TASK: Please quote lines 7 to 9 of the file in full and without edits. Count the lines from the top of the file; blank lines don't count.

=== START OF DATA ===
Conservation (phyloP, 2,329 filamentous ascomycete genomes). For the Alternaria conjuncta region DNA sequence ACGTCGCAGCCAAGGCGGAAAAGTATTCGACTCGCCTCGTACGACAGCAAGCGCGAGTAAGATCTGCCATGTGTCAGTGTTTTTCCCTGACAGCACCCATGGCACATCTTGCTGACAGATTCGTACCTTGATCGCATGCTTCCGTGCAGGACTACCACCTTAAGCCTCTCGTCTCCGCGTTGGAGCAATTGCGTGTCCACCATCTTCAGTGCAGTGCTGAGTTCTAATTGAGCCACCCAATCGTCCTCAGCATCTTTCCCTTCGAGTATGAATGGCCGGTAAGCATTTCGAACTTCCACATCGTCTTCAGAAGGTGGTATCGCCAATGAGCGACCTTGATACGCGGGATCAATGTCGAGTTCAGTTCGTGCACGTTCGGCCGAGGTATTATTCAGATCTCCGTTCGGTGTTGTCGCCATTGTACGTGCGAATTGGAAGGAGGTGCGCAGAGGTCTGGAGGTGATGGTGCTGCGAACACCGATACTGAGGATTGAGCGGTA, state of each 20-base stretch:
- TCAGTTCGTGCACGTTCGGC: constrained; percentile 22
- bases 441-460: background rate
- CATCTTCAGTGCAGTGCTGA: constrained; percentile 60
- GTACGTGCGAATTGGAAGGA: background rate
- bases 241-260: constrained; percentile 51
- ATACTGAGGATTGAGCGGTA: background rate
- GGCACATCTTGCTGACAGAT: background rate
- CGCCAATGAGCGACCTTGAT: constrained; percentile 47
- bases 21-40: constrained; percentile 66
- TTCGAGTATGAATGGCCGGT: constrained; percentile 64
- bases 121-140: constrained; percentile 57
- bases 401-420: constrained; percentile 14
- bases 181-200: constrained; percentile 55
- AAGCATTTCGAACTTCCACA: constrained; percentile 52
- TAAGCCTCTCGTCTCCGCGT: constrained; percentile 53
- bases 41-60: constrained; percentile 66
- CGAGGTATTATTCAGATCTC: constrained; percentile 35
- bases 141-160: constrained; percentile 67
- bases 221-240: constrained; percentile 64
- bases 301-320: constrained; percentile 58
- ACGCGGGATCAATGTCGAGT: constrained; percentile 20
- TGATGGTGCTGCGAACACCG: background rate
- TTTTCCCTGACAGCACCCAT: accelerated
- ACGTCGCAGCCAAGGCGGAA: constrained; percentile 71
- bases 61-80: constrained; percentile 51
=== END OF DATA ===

- ATACTGAGGATTGAGCGGTA: background rate
- GGCACATCTTGCTGACAGAT: background rate
- CGCCAATGAGCGACCTTGAT: constrained; percentile 47